The Iranian leadership has been actively creating a foothold in Yemen since 1991, drawing on knowledge gained through years of meddling in Lebanon and launching the Hezbollah terrorist group. Tehran’s Yemen campaign began with a focus on building a strong relationship with the Al-Houthi family., the head of Yemeni rebels based in Sa’deh, has risen to the position of the spiritual leader of the group. In the early 1990s, Tehran essentially recruited him, and so, the regime began pushing its fundamentalist agenda in Yemen.
Hossein Al-Houthi, who had already established Yemen’s Society of Young Believers (SYB) and was working in tandem with the country’s central government in the aftermath of September 11, 2001, steered his organization toward adopting anti-American slogans similar to those chanted by the Iranian regime to this day. The SYB began to escalate its anti-American actions, launching “Death to America” and “Death to Israel” slogans in mosques where they had influence.
Around 650 SYB members were jailed by the Yemeni government in 2003, prompting Al-Houthi to pick up guns and revolt against the government. In 2004, the Yemeni military assassinated him.
Following his brother’s death, Abdulmaleh Al-Houthi assumed command of the group on September 10, 2004, and has remained in charge ever since. Ruhollah Khomeini, the founder of the mullahs’ dictatorship in Iran, has long influenced him, and Tehran has been grooming Al-Houthi to become for Yemen what Hassan Nasrallah is for Hezbollah in Lebanon.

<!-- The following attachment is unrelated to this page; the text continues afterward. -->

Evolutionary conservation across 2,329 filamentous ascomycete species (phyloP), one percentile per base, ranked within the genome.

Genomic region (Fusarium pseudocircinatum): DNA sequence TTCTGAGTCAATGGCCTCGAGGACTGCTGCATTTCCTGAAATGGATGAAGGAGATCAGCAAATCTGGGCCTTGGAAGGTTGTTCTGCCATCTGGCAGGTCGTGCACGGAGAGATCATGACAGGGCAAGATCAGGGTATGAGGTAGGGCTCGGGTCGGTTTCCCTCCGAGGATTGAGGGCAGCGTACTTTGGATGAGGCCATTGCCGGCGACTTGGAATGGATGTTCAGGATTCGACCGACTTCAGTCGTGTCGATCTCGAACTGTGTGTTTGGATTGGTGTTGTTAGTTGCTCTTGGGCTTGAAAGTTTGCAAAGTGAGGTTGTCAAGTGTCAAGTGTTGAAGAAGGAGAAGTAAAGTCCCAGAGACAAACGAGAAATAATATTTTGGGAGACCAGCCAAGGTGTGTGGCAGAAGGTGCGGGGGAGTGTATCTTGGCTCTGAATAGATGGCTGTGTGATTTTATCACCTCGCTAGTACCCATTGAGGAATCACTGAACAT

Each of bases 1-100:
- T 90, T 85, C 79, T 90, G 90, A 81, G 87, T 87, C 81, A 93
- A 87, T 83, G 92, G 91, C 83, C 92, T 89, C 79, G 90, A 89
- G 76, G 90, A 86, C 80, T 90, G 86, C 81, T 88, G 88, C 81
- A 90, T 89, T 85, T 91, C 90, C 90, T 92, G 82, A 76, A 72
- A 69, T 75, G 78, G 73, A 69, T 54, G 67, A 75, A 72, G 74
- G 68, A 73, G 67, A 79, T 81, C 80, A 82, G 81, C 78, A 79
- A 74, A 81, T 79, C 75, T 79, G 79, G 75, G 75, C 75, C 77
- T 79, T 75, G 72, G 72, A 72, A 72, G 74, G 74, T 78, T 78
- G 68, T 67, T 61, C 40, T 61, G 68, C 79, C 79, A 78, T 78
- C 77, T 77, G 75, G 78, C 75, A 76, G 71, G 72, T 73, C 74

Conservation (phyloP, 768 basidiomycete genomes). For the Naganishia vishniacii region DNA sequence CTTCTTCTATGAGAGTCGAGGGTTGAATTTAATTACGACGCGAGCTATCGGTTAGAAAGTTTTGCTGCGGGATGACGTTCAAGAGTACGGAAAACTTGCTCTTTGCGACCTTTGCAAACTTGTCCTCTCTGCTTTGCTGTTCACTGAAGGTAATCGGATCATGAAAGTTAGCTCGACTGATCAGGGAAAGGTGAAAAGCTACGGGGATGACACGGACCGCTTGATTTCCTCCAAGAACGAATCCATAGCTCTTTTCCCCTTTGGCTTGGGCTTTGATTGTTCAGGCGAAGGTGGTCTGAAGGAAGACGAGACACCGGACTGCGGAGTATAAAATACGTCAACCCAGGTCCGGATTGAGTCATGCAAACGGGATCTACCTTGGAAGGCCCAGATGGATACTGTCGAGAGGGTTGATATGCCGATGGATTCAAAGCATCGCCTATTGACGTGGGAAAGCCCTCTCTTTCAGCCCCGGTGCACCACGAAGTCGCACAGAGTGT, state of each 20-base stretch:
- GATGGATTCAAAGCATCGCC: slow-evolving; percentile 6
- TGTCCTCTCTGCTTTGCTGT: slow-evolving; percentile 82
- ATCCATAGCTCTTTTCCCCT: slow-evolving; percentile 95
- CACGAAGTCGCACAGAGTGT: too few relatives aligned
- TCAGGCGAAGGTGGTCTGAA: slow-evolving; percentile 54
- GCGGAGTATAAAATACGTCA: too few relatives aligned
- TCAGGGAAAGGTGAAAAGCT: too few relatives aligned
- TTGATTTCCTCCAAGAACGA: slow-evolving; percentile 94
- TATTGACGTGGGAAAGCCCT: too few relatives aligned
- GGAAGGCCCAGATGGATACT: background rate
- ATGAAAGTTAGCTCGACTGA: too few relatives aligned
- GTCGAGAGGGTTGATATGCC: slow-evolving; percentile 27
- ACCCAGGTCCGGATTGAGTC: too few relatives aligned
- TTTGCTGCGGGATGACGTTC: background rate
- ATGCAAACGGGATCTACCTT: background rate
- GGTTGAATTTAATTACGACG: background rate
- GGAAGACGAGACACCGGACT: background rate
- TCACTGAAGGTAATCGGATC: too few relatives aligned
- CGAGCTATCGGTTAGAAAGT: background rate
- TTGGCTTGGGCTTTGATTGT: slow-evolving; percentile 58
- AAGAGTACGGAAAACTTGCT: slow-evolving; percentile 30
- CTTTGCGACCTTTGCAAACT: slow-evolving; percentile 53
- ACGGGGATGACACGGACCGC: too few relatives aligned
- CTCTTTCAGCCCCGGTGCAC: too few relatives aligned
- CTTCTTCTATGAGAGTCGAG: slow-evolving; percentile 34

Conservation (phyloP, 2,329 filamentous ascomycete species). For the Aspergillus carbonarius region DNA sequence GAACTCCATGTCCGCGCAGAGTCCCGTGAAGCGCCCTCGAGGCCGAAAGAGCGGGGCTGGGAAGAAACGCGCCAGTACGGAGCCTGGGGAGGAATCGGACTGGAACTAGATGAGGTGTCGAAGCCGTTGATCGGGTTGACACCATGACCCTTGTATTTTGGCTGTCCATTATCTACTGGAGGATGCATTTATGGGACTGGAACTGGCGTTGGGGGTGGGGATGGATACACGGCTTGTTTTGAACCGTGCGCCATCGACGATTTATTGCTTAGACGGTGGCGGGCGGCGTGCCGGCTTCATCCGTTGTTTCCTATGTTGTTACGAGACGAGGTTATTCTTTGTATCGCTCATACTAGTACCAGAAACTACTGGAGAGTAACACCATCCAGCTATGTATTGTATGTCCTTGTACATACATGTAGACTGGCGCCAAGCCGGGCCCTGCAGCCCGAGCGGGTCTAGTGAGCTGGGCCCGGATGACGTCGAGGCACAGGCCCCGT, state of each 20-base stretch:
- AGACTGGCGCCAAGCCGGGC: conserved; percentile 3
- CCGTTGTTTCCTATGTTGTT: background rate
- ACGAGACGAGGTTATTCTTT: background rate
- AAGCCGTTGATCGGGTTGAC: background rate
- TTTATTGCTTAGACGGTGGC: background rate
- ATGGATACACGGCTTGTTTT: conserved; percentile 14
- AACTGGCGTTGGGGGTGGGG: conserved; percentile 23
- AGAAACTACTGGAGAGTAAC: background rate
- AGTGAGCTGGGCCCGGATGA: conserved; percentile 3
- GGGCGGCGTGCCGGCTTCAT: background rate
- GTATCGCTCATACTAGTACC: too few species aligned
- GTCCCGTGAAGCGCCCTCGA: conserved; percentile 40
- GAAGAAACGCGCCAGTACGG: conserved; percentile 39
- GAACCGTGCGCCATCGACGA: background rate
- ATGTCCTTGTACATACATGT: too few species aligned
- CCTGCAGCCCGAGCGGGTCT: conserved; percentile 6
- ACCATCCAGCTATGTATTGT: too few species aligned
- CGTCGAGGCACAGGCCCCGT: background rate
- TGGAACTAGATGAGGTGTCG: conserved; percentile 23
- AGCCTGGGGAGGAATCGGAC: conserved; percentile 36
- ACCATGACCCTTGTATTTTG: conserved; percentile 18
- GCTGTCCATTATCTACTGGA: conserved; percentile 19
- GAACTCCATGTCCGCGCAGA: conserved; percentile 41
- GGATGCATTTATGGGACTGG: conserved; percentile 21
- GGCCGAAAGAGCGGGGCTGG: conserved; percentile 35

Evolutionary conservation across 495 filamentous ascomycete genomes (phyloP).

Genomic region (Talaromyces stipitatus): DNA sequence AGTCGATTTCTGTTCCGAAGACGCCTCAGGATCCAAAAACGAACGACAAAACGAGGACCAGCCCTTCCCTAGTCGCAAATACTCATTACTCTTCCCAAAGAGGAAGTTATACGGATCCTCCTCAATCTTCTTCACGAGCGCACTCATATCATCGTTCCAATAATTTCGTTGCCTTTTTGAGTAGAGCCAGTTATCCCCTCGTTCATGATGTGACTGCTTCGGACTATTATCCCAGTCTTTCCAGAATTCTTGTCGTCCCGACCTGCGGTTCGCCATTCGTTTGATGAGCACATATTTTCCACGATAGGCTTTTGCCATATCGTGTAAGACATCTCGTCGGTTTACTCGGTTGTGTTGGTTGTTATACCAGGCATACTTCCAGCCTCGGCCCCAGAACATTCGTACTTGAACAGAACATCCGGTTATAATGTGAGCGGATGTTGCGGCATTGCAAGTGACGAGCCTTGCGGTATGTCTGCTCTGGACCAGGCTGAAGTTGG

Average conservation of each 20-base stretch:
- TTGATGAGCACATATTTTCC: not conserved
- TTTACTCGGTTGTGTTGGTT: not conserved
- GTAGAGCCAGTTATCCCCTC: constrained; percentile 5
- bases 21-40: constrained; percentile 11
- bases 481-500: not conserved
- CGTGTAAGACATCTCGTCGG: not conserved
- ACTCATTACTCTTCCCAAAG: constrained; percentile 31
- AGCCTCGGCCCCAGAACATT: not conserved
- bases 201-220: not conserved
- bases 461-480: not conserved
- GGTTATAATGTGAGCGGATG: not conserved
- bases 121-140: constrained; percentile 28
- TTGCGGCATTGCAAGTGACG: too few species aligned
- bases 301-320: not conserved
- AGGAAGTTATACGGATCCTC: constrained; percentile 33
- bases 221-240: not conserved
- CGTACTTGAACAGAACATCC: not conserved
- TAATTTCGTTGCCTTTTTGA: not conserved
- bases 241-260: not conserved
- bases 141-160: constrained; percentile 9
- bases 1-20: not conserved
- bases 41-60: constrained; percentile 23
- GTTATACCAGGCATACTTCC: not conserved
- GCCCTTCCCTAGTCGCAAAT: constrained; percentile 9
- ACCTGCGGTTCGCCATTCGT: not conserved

Tehran has been able to forge solid ties between the SYB and Hezbollah over the years. The ICCO published a report in December 2010 detailing the Iranian regime’s influence over the Houthis: “Badruddin Al-Houthi, 90 years old, is a charismatic figure who serves as the al-Houthi movement’s Marja (source of emulation).” Abdulmalek’s older brother, Yahya al-Houthi, lives in Germany. He is in charge of the political and international campaigns of the insurgents.
“Badruddin and his sons, Hossein and Abdulmalek, visited the holy city of Qom in Iran. Abdulmalek stayed in Iran for over a year. Badruddin and Abdulmalek have converted to Shiism under the 12th Imam, but this information should not be made public. Badruddin stated in his testament, which was given to Ayatollah Mohammad Reza Jalali in Qom, that he had switched from Zaydi Shia to 12er Shia, but that this should not be made public until after his death.
A Yemeni cleric named Ossam al-Emad wields considerable power among the Yemenis in Qum who back Abdulmalek Al-Houthi. He was a Sunni Wahabi before converting to Shia Islam in Qom. The Quds Force of the Islamic Revolutionary Guards (IRGC) works closely with the Al-Houthis and provides them with military support. This friendship grew throughout Mahmoud Ahmadinejad’s presidency and continues to flourish today.
“There is no doubt that the Houthis in Yemen are one of the Iranian regime’s main proxy groups in the Middle East, through which the mullahs pursue their policies of exporting terrorism and fundamentalism. On February 6, Reuters stated, “The international community must adopt a tough stance to challenge the Iranian government as the world’s foremost state sponsor of terrorism.”